artistic visualization of a digtial twin modeling a city

Creative Ways to Use a Digital Twin Visualization

September 29, 2023 - Emily Newton

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A digital twin visualization is a highly realistic recreation of a physical asset. Many designers and engineers use them in early product development phases, including testing various product versions before trying them in real life. Another possibility is to use the digital twin to proactively find and solve problems, thereby reducing future production costs. However, there are also some particularly forward-thinking ways to rely on digital twin visualizations. Here are some of them. 

Increase Interest in Bike-Sharing Programs

Biking is a widely recommended way for people to reduce their carbon footprints. However, not everyone has the resources to purchase bikes. Plus, some individuals don’t want to buy them until they know they’ll enjoy cycling enough to stick with it for the long term. Bike-sharing programs tackle both these issues and more. Participants can often pay flat fees for unlimited use of bicycles owned by a local authority. That makes the option affordable and easy for people to try without long commitments.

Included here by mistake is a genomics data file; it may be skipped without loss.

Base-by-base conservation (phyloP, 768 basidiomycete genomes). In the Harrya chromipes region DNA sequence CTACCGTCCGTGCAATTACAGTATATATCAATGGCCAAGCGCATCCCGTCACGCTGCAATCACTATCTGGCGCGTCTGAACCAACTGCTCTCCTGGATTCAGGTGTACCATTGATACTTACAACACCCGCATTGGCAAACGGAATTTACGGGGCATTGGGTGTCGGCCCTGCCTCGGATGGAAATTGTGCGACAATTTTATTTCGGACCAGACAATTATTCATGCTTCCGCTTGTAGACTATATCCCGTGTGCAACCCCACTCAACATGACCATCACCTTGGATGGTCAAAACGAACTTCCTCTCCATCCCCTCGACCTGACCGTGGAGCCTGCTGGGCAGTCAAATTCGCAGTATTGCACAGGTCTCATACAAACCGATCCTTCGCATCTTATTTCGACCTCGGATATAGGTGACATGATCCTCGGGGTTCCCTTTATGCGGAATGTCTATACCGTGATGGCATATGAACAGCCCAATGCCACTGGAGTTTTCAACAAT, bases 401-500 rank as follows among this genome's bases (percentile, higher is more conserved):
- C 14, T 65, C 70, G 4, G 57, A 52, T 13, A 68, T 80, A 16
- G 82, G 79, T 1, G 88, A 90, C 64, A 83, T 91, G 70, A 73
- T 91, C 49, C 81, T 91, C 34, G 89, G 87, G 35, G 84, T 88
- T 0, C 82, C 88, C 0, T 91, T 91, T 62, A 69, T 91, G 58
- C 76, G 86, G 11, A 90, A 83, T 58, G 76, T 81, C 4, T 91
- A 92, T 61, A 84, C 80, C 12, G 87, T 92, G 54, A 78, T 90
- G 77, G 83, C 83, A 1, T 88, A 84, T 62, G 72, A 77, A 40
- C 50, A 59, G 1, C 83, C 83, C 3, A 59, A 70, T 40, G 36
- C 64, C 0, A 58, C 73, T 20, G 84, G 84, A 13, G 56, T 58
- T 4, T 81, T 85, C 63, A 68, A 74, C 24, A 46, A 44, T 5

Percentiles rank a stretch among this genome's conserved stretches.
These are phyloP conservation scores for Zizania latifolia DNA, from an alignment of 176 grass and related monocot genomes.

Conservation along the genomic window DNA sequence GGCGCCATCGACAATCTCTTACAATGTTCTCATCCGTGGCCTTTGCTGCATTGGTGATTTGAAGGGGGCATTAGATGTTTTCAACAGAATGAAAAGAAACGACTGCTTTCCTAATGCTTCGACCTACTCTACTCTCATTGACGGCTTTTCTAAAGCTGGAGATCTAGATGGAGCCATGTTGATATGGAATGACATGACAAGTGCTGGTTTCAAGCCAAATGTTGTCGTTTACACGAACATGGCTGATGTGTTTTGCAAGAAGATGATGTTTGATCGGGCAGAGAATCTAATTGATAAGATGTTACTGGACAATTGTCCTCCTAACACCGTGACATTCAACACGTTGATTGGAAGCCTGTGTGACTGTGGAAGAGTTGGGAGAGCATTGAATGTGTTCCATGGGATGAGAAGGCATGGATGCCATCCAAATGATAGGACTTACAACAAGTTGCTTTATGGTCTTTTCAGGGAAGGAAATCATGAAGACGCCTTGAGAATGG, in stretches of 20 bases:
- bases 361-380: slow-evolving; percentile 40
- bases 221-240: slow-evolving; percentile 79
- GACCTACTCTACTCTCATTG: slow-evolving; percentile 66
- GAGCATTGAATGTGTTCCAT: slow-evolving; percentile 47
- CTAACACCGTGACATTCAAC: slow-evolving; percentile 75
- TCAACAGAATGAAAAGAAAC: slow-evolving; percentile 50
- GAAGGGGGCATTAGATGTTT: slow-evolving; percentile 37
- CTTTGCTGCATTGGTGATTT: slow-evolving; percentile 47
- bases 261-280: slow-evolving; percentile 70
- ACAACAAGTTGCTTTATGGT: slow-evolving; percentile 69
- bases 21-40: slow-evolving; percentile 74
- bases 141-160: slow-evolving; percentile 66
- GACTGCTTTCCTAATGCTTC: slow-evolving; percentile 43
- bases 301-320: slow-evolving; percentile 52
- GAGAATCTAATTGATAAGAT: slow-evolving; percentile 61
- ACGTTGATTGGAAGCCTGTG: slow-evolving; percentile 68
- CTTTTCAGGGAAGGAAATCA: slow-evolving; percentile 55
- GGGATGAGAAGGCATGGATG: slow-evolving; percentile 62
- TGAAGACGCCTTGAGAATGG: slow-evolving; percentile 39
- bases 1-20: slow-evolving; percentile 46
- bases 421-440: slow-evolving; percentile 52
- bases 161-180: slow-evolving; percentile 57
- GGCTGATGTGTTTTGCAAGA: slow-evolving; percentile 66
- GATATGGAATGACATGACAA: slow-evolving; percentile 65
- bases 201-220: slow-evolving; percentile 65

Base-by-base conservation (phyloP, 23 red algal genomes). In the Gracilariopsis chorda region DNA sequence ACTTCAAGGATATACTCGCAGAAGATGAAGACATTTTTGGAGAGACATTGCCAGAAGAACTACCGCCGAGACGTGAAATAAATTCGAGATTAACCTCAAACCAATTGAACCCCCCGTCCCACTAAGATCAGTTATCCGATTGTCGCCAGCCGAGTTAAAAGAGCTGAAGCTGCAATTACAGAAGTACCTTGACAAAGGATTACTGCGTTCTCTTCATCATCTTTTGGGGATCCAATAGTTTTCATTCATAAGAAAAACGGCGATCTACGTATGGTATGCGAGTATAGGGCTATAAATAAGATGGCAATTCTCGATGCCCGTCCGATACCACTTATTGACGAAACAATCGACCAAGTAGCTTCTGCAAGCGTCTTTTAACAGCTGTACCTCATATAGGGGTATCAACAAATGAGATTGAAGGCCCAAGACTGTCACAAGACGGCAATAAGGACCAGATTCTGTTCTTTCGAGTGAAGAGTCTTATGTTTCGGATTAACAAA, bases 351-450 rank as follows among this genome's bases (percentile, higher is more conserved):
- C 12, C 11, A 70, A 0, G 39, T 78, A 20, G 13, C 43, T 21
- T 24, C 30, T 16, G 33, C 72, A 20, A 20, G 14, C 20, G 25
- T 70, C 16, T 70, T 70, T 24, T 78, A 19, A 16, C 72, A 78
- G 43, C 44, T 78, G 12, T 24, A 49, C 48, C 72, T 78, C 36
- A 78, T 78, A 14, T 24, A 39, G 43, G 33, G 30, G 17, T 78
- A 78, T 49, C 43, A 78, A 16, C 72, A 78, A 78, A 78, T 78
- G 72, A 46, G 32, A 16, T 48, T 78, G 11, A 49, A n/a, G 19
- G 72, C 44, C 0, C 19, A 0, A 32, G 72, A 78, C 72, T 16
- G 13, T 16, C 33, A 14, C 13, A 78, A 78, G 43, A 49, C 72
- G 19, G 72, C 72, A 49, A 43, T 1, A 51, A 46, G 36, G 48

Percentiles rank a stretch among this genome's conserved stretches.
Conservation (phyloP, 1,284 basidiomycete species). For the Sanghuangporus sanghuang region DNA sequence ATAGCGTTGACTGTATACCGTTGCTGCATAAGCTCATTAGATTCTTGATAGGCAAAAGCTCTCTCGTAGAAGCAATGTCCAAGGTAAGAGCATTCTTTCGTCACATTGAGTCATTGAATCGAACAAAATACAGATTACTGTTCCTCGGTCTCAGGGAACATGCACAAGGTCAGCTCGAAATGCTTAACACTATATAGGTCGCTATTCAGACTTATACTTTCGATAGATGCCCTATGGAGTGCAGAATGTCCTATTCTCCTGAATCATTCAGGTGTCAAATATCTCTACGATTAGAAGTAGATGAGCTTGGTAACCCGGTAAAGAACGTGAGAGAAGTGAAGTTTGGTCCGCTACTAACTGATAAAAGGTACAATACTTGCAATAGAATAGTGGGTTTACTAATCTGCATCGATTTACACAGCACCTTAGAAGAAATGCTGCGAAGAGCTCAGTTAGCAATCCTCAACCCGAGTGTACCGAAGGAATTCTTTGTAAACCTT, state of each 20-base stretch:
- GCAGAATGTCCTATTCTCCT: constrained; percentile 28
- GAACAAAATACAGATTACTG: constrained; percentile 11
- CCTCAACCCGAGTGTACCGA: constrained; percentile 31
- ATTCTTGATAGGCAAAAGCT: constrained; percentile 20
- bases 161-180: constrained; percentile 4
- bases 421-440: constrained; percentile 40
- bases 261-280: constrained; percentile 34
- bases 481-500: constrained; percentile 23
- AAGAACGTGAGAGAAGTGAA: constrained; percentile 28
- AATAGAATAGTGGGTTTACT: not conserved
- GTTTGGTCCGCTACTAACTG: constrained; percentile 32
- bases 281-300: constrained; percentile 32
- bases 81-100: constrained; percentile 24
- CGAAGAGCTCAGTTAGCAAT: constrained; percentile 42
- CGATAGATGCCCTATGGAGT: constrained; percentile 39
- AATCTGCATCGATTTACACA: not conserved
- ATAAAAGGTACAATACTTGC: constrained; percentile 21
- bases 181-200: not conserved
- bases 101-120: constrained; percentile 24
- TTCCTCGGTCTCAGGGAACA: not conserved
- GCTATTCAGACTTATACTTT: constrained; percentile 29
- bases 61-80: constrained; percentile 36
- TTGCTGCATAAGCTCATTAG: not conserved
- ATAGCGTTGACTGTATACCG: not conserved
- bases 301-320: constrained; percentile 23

Such arrangements can work well, but one possible downside is that someone could go to pick up a bike at a specific location and find there are no more left to use. The people organizing the bike-sharing program also need trustworthy data about which areas of a town or city are most likely to get the highest adoption rates. 

Once they have that information, bike-share participants have the best chances of arriving at a location to pick up a bicycle and finding there are plenty available. 

Using a Digital Twin to Boost Bike Availability

A team at The Norwegian University of Science and Technology was well aware that one of the biggest problems with bike-sharing programs is providing enough bicycles for users wherever they are. The main issue is that the situation is so dynamic, particularly as people move around the city and go about their business. 

Relatedly, people often pick up the bikes from different locations than where they’ll drop them off later. Things like weather or city events can also change demand, so usage may differ from week to week. 

The group attempted to solve these issues by building an optimization model and using a digital twin to test various possibilities. They believed this approach would make workers 30% more efficient in moving bikes between different locations as needed. They also anticipated a 20% bike life span improvement because of a predictive maintenance aspect.